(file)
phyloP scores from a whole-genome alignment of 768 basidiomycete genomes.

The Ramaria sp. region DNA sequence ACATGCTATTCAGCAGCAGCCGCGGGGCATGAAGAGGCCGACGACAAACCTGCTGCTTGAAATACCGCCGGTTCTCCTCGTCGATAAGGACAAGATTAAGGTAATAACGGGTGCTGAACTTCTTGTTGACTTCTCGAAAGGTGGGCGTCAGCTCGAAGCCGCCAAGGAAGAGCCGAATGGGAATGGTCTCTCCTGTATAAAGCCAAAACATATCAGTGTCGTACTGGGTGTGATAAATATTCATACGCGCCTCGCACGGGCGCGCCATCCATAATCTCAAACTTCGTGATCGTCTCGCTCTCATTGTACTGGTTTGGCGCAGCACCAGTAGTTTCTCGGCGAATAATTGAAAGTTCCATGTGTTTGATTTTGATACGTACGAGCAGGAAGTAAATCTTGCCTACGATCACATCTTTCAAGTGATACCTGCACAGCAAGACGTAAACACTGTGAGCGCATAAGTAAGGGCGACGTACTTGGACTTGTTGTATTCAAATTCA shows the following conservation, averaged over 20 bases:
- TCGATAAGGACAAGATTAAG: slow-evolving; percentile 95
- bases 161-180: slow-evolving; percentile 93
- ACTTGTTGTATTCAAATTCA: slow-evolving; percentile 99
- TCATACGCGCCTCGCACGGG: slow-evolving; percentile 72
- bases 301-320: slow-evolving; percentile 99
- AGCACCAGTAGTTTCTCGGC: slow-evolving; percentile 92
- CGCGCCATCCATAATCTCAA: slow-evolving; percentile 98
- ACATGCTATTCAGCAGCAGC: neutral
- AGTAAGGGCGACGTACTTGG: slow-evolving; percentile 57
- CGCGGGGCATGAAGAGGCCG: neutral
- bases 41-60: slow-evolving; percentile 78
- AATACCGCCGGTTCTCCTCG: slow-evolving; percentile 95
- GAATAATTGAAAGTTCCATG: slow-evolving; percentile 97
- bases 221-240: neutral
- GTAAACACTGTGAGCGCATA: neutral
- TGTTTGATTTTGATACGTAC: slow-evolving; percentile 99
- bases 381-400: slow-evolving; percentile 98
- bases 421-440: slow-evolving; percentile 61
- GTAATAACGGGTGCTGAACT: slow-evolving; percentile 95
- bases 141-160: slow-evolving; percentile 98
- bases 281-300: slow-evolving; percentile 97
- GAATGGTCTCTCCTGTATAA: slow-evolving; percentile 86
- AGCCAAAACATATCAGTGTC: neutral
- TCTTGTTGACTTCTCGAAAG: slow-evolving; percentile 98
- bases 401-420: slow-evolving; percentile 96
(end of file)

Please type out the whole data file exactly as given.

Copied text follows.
phyloP scores from a whole-genome alignment of 768 basidiomycete genomes.

The Ramaria sp. region DNA sequence ACATGCTATTCAGCAGCAGCCGCGGGGCATGAAGAGGCCGACGACAAACCTGCTGCTTGAAATACCGCCGGTTCTCCTCGTCGATAAGGACAAGATTAAGGTAATAACGGGTGCTGAACTTCTTGTTGACTTCTCGAAAGGTGGGCGTCAGCTCGAAGCCGCCAAGGAAGAGCCGAATGGGAATGGTCTCTCCTGTATAAAGCCAAAACATATCAGTGTCGTACTGGGTGTGATAAATATTCATACGCGCCTCGCACGGGCGCGCCATCCATAATCTCAAACTTCGTGATCGTCTCGCTCTCATTGTACTGGTTTGGCGCAGCACCAGTAGTTTCTCGGCGAATAATTGAAAGTTCCATGTGTTTGATTTTGATACGTACGAGCAGGAAGTAAATCTTGCCTACGATCACATCTTTCAAGTGATACCTGCACAGCAAGACGTAAACACTGTGAGCGCATAAGTAAGGGCGACGTACTTGGACTTGTTGTATTCAAATTCA shows the following conservation, averaged over 20 bases:
- TCGATAAGGACAAGATTAAG: slow-evolving; percentile 95
- bases 161-180: slow-evolving; percentile 93
- ACTTGTTGTATTCAAATTCA: slow-evolving; percentile 99
- TCATACGCGCCTCGCACGGG: slow-evolving; percentile 72
- bases 301-320: slow-evolving; percentile 99
- AGCACCAGTAGTTTCTCGGC: slow-evolving; percentile 92
- CGCGCCATCCATAATCTCAA: slow-evolving; percentile 98
- ACATGCTATTCAGCAGCAGC: neutral
- AGTAAGGGCGACGTACTTGG: slow-evolving; percentile 57
- CGCGGGGCATGAAGAGGCCG: neutral
- bases 41-60: slow-evolving; percentile 78
- AATACCGCCGGTTCTCCTCG: slow-evolving; percentile 95
- GAATAATTGAAAGTTCCATG: slow-evolving; percentile 97
- bases 221-240: neutral
- GTAAACACTGTGAGCGCATA: neutral
- TGTTTGATTTTGATACGTAC: slow-evolving; percentile 99
- bases 381-400: slow-evolving; percentile 98
- bases 421-440: slow-evolving; percentile 61
- GTAATAACGGGTGCTGAACT: slow-evolving; percentile 95
- bases 141-160: slow-evolving; percentile 98
- bases 281-300: slow-evolving; percentile 97
- GAATGGTCTCTCCTGTATAA: slow-evolving; percentile 86
- AGCCAAAACATATCAGTGTC: neutral
- TCTTGTTGACTTCTCGAAAG: slow-evolving; percentile 98
- bases 401-420: slow-evolving; percentile 96